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After a blistering open to the year — markets gained ~5% in the first 3 weeks — this past week was kinda flat — S&P added one point (not % — but a point) while the Dow lost 1/2%. Nasdaq, dragged upwards by Apple might Quarter, gained 1%.

The key question here is whether this is a pause that refreshes, a temporary break in the upwards action to consolidate recent gains, or whether the long awaited topping out has occurred. Lots of folks seem to be voting massive double top — from the 87 year old Joe Granville to the younger traders, there seems to be a groundswell of people thinking the market rally is finished.

Earnings so far this Q have disappointed. The January rally was merely an excess cash deployment, in their opinions, and is destined to fail.

On the other side are those people who believe the economic data is slowly improving, and its foolish to fight the Fed. Doug Kass believes this to be a consolidation.

Markets have been ignoring bad news out of Europe, not been disturbed by the raucous US elections, and mostly shaking off earnings news — is it denial, an eventual eureka moment or priced in? I suspect its none of the above — rather, the trader anticipation of a moon blast on the next QE announcement. Earnings? Fundamentals? PaShaw — its all about the power of the Fed’s mighty printing press. Indeed, in the post 2007-09 snapback rally — spitting distance from up 100% off of the SPX lows made March 2009 at 666 — its been a money loser to fight the Fed.

As to whether (or when) we top out, I have no opinion as of yet. I prefer to see more evidence that the rally is over before changing portfolio weightings. Otherwise, we are merely guessing.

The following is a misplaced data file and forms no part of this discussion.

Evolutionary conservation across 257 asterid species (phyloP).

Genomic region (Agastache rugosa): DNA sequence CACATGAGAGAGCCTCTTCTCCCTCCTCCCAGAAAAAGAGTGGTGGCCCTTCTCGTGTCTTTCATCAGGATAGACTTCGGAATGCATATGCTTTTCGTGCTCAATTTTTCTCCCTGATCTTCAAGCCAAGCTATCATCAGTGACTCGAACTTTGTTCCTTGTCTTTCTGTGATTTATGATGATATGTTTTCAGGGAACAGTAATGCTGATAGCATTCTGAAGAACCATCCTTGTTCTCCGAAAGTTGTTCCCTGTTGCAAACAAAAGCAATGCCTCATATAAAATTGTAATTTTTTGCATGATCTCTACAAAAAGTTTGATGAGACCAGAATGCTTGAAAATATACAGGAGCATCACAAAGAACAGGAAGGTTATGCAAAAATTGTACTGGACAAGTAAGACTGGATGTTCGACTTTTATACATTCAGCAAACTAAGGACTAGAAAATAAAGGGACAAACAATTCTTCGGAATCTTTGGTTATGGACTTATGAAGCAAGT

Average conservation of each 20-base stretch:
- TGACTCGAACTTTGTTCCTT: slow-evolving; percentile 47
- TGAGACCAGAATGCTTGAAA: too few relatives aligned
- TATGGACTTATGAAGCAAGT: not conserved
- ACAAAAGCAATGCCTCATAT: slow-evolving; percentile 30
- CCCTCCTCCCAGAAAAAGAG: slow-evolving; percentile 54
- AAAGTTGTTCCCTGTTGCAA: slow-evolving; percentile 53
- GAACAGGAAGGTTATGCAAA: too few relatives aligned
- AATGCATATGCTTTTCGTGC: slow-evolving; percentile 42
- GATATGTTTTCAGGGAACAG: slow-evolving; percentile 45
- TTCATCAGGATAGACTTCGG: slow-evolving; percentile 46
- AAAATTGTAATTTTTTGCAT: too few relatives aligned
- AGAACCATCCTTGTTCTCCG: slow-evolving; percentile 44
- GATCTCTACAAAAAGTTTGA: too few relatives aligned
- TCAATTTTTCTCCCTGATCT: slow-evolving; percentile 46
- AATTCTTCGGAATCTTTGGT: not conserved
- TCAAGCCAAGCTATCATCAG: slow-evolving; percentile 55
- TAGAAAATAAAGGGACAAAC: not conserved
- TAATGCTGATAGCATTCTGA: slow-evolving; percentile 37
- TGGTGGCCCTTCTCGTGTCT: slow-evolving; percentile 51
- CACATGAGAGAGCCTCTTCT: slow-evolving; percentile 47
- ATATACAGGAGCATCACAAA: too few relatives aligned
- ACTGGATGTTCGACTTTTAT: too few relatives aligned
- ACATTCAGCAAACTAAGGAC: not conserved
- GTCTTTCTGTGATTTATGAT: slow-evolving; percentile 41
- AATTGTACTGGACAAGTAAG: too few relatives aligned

More on this to come . . .

Category: Federal Reserve, Investing, Markets

Please use the comments to demonstrate your own ignorance, unfamiliarity with empirical data and lack of respect for scientific knowledge. Be sure to create straw men and argue against things I have neither said nor implied. If you could repeat previously discredited memes or steer the conversation into irrelevant, off topic discussions, it would be appreciated. Lastly, kindly forgo all civility in your discourse . . . you are, after all, anonymous.

9 Responses to “Consolidating Early Gains or Topping Out?”

  1. Dave B says:

    S&P 500 4Q update: Still disappointing, but Week 3 was better
    Week 3 (1/23-1/27) was key for 4Q11 earnings season, as a third of S&P 500 earnings were reported, bringing the cumulative total to 56%. Of the 196 companies that reported, 49% beat on EPS, 46% beat on sales, and 32% beat on both. This has been the worst earnings season in terms of surprises since 4Q08. Since the start of the recovery, positive EPS and sales surprises have averaged 60% and 61% respectively, with 41% beating on both. The high number of misses this quarter has largely been attributable to a tough quarter for Financials and headwinds from a stronger dollar, lower natural gas prices, and European weakness.